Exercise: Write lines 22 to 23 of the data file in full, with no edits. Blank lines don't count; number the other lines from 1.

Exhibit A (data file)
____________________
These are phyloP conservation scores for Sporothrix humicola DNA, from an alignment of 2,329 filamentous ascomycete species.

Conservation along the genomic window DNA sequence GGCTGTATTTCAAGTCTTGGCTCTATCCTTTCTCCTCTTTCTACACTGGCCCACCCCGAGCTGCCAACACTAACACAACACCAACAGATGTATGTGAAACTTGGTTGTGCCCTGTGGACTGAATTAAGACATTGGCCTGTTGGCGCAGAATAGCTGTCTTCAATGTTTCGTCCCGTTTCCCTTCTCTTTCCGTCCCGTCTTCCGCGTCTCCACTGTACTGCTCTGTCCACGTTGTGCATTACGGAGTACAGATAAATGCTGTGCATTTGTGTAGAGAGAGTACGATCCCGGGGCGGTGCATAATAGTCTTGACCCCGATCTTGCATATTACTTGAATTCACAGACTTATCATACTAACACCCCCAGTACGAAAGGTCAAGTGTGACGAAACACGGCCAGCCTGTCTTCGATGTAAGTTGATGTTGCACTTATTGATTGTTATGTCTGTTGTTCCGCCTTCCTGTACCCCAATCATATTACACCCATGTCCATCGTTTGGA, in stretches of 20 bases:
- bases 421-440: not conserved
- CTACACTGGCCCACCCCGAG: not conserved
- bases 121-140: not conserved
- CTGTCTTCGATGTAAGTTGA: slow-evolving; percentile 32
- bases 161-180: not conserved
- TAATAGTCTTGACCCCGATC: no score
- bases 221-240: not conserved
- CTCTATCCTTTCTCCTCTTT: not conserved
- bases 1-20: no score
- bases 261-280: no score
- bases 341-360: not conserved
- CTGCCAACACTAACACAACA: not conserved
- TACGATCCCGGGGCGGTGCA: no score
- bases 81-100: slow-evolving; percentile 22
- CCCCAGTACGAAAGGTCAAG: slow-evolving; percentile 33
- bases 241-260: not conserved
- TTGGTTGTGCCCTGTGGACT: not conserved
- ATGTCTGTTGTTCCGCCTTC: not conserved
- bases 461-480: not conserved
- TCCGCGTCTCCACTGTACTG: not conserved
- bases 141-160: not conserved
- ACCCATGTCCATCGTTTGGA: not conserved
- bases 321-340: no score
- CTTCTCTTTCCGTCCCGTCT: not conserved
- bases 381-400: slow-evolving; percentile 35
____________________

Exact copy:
- TCCGCGTCTCCACTGTACTG: not conserved
- bases 141-160: not conserved